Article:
catalyst + calcium carbonateCO2
Toxic Forms of Oxygen
protein inactivation
• Singlet oxygen
• Superoxide anion (O2 )
• Hydrogen peroxide (H2O2)
.
• Hydroxyl radical (OH )
Enzymes that destroy toxic oxygen
(a) H2O2+H2O2
(b)
Catalase
过氧化氢酶
H2O2+NADH+H+
(c) O2-+O2-+2H+
2H2O+O2
Peroxidase
过氧化氢酶
2H2O+NAD+
Superoxide dismutase
过氧化氢歧化酶
H2O2 +O2
(d) 4O2-+4H+ Catalase+Superoxide dismutase 2H2O +3O2
How do you know a microbial cell contains catalase?
CATALASE TEST
Some bacteria and macrophages can reduce diatomic oxygen to
hydrogen peroxide or superoxide. Both of these molecules are toxic to
bacteria. Some bacteria, however, possess a defense mechanism which
can minimize the harm done by the two compounds. These resistant
bacteria use two enzymes to catalyze the conversion of hydrogen
peroxide and superoxide back into diatomic oxygen and water. One of
these enzymes is catalase and its presence can be detected by a simple
test. The catalase test involves adding hydrogen peroxide to a culture
sample or agar slant. If the bacteria in question produce catalase, they
will convert the hydrogen peroxide and oxygen gas will be evolved. The
evolution of gas causes bubbles to form and is indicative of a positive
test.
• Pressure (deep sea): nutrient recycling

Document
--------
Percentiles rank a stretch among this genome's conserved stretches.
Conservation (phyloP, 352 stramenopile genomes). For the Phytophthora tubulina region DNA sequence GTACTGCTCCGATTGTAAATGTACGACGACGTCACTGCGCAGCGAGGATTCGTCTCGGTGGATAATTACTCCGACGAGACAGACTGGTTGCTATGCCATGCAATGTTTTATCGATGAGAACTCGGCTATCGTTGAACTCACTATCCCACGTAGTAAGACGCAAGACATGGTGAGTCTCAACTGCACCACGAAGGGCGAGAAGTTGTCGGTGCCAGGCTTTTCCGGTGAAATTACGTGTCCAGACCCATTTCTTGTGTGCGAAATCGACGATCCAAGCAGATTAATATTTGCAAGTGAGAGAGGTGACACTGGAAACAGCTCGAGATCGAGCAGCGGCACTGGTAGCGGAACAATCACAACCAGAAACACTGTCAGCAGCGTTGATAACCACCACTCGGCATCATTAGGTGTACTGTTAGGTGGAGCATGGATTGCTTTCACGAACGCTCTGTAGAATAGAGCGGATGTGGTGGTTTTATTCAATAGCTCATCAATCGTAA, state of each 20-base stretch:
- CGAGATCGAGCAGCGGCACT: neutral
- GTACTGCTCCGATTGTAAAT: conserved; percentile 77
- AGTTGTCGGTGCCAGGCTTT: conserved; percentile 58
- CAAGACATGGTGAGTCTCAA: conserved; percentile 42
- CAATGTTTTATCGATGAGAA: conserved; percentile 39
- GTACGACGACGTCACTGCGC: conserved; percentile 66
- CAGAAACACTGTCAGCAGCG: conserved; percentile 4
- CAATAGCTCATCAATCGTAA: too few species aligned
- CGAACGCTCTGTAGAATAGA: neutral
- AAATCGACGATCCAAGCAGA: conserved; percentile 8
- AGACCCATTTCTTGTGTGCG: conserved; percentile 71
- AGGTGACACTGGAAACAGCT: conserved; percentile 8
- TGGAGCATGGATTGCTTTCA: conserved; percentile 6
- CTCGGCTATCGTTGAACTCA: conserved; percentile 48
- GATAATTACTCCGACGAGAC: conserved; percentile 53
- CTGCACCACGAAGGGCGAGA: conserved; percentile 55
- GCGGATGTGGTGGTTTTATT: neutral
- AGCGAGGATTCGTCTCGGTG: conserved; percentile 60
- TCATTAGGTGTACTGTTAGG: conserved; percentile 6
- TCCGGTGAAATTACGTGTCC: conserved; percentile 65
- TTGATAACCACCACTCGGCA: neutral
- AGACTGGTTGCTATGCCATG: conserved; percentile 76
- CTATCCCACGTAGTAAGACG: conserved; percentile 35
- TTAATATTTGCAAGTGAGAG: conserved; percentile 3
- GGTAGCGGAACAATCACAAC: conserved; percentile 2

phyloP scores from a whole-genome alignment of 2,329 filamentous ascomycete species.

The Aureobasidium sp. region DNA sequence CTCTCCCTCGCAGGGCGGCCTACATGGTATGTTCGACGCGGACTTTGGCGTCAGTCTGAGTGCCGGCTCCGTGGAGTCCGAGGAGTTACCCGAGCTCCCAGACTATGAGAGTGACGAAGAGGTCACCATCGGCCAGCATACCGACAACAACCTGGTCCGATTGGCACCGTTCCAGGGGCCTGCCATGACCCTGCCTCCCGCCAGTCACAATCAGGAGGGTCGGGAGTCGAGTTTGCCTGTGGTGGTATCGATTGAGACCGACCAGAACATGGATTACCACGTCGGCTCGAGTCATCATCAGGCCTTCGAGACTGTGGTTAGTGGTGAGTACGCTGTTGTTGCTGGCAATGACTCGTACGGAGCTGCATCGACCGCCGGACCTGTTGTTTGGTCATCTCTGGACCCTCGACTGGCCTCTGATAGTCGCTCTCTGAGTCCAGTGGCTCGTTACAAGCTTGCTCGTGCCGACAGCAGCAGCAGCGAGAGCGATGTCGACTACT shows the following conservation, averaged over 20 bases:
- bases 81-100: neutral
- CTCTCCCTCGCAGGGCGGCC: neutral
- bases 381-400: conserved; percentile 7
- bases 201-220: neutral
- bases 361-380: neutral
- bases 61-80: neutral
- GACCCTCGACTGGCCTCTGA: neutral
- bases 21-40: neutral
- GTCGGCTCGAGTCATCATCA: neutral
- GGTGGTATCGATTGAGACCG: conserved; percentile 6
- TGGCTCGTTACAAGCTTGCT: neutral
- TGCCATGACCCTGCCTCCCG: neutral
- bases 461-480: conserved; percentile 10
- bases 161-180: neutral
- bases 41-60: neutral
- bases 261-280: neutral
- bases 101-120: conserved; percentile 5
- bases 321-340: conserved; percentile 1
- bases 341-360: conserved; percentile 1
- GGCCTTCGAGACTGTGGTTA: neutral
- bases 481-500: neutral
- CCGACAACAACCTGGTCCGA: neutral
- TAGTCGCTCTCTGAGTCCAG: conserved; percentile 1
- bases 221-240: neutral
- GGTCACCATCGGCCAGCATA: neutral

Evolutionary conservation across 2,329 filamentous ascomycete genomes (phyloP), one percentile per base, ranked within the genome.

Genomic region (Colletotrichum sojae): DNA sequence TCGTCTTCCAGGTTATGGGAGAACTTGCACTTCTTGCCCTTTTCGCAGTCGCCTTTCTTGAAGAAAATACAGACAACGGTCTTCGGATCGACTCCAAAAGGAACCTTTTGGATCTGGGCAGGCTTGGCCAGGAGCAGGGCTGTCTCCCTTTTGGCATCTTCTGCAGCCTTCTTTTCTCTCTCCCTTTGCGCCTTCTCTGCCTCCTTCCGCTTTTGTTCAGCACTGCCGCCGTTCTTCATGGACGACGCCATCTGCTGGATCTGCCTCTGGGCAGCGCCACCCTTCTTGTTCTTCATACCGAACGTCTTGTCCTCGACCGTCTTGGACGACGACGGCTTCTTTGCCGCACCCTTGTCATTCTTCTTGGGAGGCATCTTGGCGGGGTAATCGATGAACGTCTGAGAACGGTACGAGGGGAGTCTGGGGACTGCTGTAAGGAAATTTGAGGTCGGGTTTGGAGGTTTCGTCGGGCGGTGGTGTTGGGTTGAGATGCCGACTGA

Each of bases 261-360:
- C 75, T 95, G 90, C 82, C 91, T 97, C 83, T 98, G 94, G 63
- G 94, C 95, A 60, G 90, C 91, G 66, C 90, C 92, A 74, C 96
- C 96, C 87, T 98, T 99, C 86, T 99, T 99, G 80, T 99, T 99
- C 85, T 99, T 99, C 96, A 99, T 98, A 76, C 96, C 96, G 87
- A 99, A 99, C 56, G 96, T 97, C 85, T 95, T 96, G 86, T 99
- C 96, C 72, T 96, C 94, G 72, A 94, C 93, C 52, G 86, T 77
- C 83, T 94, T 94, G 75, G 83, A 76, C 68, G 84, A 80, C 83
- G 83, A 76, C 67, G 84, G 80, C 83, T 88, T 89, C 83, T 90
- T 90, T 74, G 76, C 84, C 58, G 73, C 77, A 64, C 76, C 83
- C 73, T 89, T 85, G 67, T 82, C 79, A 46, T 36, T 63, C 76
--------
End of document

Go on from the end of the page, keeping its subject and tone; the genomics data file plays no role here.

barotolerant
barophilic
• Radiation:
sunlight:
visible light: photosynthetic
uv radiation: 260nm TT dimer
Infrared rays: heat
Radio waves:
ionizing: X-ray, gamma rays, spore mutation
Microbial Growth in natural
enviroments
• Viable but nonculturable vegetative
procaryotes
• Only 1-10% of observable cells are able to
form colonies.
• PCR
• Small subunit ribosomal RNA analysis
• Sensitive microscopic and isotopic
procedures
Quorum sensing and microbial
populations
• Quorum sensing: a phenomenon in which
bacteria monitor their own population density
through sensing the levels of signal molecules,
sometimes called autoinducers because they can
stimulate the cells that releases them.
• The bacteria reach a high population density
before they release enzymes. This is an advantage
within a host’s body as well as in the soil or an
aquatic habitat. eg. A pathogen
G- figure 6.19 P133
G+: an oligopeptide signal
• competence induction in Streptococcus
pneumoniae
• stimulation of sporulation by Bacillus subtilis.
Others:
• promote the formation of nature biofilms
• two different bacteria might stimulate each other
by releasing similar signals
Questions
•What environmental factors affect growth of
microorganisms?
•How to name microorganisms that grow best at a
temperature?
•How do you name microorganisms having
various O2 tolerance?
•What enzymes are involved in detoxifying toxic
active oxygen?
• Quorum sensing and microbial populations?